- 3 February 2021
The Sharing Economy Councilwas established in 2018 by the Danish government, and is jointly commissioned by the Ministry of Industry, Business and Financial Affairs, the Ministry of Employment and Ministry of Taxation.
Working together with the representatives from platform companies, social partners, experts and consumers, the council aims to stimulate growth of the platform economy and ensure fair employment conditions and the access to social protection for platform workers.
The Council was established in response to the growing platform economy in Denmark. As the terms of reference for the Council note, between 2014 and 2017 the number of digital platforms operating in the country increased from 10 to more than 140. The establishment of the Council is part of a broader set of initiatives included in an agreement named ‘Better conditions for growth and correct tax payment in the sharing and platform economy.’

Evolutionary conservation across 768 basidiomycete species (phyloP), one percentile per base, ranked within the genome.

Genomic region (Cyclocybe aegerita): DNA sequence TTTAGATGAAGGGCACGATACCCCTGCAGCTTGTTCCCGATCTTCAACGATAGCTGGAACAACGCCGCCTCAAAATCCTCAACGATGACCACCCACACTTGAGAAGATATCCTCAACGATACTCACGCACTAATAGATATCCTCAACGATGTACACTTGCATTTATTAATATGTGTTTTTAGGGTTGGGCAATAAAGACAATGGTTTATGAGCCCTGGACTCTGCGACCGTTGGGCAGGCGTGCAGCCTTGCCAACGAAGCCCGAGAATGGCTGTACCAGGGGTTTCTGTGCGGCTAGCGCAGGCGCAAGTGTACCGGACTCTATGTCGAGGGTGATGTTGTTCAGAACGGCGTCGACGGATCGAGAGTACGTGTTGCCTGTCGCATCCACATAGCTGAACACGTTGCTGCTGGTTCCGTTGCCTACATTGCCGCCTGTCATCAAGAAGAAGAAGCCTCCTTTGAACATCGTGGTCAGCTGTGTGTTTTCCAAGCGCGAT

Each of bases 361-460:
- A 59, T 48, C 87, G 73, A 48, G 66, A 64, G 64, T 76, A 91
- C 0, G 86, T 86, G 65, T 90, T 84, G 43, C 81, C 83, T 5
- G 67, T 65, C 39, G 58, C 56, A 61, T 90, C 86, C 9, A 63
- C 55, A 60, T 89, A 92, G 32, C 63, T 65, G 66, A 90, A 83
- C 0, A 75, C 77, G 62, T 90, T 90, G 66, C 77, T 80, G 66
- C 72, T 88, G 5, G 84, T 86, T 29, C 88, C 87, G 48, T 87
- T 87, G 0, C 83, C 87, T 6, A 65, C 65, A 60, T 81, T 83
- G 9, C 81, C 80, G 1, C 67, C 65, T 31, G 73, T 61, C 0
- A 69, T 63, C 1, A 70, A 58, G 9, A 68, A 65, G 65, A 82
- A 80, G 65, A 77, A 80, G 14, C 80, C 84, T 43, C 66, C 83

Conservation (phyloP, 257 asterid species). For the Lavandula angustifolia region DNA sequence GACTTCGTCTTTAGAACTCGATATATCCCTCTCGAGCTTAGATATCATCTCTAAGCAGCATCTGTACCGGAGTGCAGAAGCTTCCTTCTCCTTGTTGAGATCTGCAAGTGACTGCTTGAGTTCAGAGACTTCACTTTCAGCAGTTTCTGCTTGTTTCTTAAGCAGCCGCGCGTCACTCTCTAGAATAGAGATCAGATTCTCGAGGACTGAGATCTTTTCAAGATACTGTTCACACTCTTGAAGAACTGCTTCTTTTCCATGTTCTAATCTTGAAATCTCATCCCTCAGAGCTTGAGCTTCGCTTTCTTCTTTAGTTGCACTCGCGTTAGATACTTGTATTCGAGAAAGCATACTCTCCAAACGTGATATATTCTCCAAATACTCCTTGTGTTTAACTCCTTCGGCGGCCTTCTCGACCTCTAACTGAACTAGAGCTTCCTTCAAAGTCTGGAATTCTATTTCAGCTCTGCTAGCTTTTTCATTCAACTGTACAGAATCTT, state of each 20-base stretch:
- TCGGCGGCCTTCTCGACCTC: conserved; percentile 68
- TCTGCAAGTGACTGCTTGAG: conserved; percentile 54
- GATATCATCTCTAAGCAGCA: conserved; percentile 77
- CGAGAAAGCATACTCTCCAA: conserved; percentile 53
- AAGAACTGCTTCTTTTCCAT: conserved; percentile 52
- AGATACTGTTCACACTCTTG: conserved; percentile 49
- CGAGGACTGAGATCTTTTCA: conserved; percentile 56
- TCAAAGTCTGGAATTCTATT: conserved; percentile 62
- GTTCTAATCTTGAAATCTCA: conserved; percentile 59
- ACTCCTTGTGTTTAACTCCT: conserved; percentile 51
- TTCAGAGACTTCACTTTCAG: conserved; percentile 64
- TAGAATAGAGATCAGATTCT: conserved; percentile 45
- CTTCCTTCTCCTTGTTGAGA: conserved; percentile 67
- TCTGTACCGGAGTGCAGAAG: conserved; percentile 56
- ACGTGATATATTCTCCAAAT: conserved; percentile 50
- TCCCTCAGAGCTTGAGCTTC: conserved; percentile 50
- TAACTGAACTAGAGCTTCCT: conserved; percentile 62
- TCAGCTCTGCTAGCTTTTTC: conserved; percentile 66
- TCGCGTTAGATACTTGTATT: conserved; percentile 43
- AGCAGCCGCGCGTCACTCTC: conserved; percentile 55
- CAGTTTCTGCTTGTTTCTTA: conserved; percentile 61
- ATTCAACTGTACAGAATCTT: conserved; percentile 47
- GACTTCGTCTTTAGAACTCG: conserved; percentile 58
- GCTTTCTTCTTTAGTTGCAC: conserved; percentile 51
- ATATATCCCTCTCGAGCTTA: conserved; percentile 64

Scope of the initiative
The main purpose of the Council is to facilitate dialogue and the development of the sharing economy in Denmark. The Council also provides advice to the Danish Minister of Industry, Business and Financial Affairs on the development of platform economy, including on how new forms of employment impact on the Danish labour market. Furthermore, the Council can recommend specific policy actions or regulations that contribute to the proper functioning of the platform economy. The Council is to provide its recommendations to the minister once a year. While working conditions were not initially an area within its remit, as of 2019 it has also focused on this aspect in its work.
Scale of the initiative
The 15 members of the council are from diverse backgrounds. Members represent either unions (for example, Fagbevægelsens Hovedorganisation and Akademikerne), employer organisations (for example, Dansk Industri and Dansk Erhvev) consumer organisations (for example, Forbrugerrådet Tænk) or platform companies (for example, GoMore, Worksome and Hilfr). Additionally, the Council also includes two members from the scientific community.
Strengths and weaknesses
The Council has facilitated discussions around the challenges raised by platform work in Denmark. However, its work has not resulted in specific policy proposals.
work intensity, working time quality, work-life balance,
No specific sector focus